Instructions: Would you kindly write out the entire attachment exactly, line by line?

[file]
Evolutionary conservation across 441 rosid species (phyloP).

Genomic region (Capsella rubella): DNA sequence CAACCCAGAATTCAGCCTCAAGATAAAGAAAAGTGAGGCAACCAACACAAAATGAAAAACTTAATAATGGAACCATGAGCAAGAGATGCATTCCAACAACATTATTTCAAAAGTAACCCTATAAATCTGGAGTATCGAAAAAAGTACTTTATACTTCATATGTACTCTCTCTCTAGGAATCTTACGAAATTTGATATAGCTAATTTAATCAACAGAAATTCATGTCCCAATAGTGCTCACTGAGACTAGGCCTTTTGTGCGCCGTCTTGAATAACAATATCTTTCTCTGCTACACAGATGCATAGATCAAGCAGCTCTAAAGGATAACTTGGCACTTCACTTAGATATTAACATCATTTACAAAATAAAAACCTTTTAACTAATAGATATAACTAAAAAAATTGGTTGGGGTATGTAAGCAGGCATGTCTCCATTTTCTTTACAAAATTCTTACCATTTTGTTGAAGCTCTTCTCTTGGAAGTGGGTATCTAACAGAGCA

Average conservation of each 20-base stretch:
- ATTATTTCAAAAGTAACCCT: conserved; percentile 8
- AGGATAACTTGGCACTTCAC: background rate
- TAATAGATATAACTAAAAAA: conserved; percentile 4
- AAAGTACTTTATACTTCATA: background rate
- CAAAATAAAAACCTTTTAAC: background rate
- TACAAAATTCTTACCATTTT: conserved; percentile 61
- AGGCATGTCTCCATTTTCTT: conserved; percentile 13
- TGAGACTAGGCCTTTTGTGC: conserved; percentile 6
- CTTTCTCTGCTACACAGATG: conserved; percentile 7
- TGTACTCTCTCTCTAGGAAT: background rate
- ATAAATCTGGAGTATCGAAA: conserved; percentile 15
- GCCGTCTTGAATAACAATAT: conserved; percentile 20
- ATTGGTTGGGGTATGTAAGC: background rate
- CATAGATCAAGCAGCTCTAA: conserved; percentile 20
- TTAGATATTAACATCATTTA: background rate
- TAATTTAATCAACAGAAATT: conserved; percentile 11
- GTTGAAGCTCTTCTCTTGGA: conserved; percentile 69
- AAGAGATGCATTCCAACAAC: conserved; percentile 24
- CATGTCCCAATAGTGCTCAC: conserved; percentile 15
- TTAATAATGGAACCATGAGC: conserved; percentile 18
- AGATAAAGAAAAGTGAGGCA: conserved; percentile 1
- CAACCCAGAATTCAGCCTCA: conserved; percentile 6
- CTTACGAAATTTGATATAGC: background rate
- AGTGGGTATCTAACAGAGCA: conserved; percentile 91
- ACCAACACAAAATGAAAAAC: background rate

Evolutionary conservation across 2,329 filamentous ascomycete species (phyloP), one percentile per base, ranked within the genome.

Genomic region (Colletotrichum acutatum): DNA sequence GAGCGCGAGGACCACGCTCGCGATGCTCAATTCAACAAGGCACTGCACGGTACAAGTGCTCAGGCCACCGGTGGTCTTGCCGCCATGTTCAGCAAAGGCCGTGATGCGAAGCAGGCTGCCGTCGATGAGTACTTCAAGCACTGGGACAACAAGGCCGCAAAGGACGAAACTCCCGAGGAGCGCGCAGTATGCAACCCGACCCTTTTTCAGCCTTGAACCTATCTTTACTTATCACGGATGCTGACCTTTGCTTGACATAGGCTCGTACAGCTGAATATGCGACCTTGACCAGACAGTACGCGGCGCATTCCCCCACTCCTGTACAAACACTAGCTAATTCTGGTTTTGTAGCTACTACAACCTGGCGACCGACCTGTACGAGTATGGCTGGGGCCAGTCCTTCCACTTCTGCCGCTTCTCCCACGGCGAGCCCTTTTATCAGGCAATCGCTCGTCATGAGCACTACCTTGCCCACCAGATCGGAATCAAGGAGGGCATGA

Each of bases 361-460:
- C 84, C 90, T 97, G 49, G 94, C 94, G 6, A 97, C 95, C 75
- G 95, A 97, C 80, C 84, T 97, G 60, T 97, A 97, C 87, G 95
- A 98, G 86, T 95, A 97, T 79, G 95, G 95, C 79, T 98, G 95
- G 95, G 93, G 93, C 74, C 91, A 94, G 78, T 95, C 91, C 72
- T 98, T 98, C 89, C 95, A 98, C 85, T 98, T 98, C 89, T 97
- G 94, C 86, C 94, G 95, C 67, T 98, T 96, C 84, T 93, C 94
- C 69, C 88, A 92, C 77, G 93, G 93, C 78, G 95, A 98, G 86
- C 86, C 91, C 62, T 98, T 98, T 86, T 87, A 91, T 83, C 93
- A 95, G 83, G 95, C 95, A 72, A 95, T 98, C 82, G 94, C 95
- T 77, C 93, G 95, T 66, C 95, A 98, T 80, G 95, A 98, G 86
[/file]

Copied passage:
Evolutionary conservation across 441 rosid species (phyloP).

Genomic region (Capsella rubella): DNA sequence CAACCCAGAATTCAGCCTCAAGATAAAGAAAAGTGAGGCAACCAACACAAAATGAAAAACTTAATAATGGAACCATGAGCAAGAGATGCATTCCAACAACATTATTTCAAAAGTAACCCTATAAATCTGGAGTATCGAAAAAAGTACTTTATACTTCATATGTACTCTCTCTCTAGGAATCTTACGAAATTTGATATAGCTAATTTAATCAACAGAAATTCATGTCCCAATAGTGCTCACTGAGACTAGGCCTTTTGTGCGCCGTCTTGAATAACAATATCTTTCTCTGCTACACAGATGCATAGATCAAGCAGCTCTAAAGGATAACTTGGCACTTCACTTAGATATTAACATCATTTACAAAATAAAAACCTTTTAACTAATAGATATAACTAAAAAAATTGGTTGGGGTATGTAAGCAGGCATGTCTCCATTTTCTTTACAAAATTCTTACCATTTTGTTGAAGCTCTTCTCTTGGAAGTGGGTATCTAACAGAGCA

Average conservation of each 20-base stretch:
- ATTATTTCAAAAGTAACCCT: conserved; percentile 8
- AGGATAACTTGGCACTTCAC: background rate
- TAATAGATATAACTAAAAAA: conserved; percentile 4
- AAAGTACTTTATACTTCATA: background rate
- CAAAATAAAAACCTTTTAAC: background rate
- TACAAAATTCTTACCATTTT: conserved; percentile 61
- AGGCATGTCTCCATTTTCTT: conserved; percentile 13
- TGAGACTAGGCCTTTTGTGC: conserved; percentile 6
- CTTTCTCTGCTACACAGATG: conserved; percentile 7
- TGTACTCTCTCTCTAGGAAT: background rate
- ATAAATCTGGAGTATCGAAA: conserved; percentile 15
- GCCGTCTTGAATAACAATAT: conserved; percentile 20
- ATTGGTTGGGGTATGTAAGC: background rate
- CATAGATCAAGCAGCTCTAA: conserved; percentile 20
- TTAGATATTAACATCATTTA: background rate
- TAATTTAATCAACAGAAATT: conserved; percentile 11
- GTTGAAGCTCTTCTCTTGGA: conserved; percentile 69
- AAGAGATGCATTCCAACAAC: conserved; percentile 24
- CATGTCCCAATAGTGCTCAC: conserved; percentile 15
- TTAATAATGGAACCATGAGC: conserved; percentile 18
- AGATAAAGAAAAGTGAGGCA: conserved; percentile 1
- CAACCCAGAATTCAGCCTCA: conserved; percentile 6
- CTTACGAAATTTGATATAGC: background rate
- AGTGGGTATCTAACAGAGCA: conserved; percentile 91
- ACCAACACAAAATGAAAAAC: background rate

Evolutionary conservation across 2,329 filamentous ascomycete species (phyloP), one percentile per base, ranked within the genome.

Genomic region (Colletotrichum acutatum): DNA sequence GAGCGCGAGGACCACGCTCGCGATGCTCAATTCAACAAGGCACTGCACGGTACAAGTGCTCAGGCCACCGGTGGTCTTGCCGCCATGTTCAGCAAAGGCCGTGATGCGAAGCAGGCTGCCGTCGATGAGTACTTCAAGCACTGGGACAACAAGGCCGCAAAGGACGAAACTCCCGAGGAGCGCGCAGTATGCAACCCGACCCTTTTTCAGCCTTGAACCTATCTTTACTTATCACGGATGCTGACCTTTGCTTGACATAGGCTCGTACAGCTGAATATGCGACCTTGACCAGACAGTACGCGGCGCATTCCCCCACTCCTGTACAAACACTAGCTAATTCTGGTTTTGTAGCTACTACAACCTGGCGACCGACCTGTACGAGTATGGCTGGGGCCAGTCCTTCCACTTCTGCCGCTTCTCCCACGGCGAGCCCTTTTATCAGGCAATCGCTCGTCATGAGCACTACCTTGCCCACCAGATCGGAATCAAGGAGGGCATGA

Each of bases 361-460:
- C 84, C 90, T 97, G 49, G 94, C 94, G 6, A 97, C 95, C 75
- G 95, A 97, C 80, C 84, T 97, G 60, T 97, A 97, C 87, G 95
- A 98, G 86, T 95, A 97, T 79, G 95, G 95, C 79, T 98, G 95
- G 95, G 93, G 93, C 74, C 91, A 94, G 78, T 95, C 91, C 72
- T 98, T 98, C 89, C 95, A 98, C 85, T 98, T 98, C 89, T 97
- G 94, C 86, C 94, G 95, C 67, T 98, T 96, C 84, T 93, C 94
- C 69, C 88, A 92, C 77, G 93, G 93, C 78, G 95, A 98, G 86
- C 86, C 91, C 62, T 98, T 98, T 86, T 87, A 91, T 83, C 93
- A 95, G 83, G 95, C 95, A 72, A 95, T 98, C 82, G 94, C 95
- T 77, C 93, G 95, T 66, C 95, A 98, T 80, G 95, A 98, G 86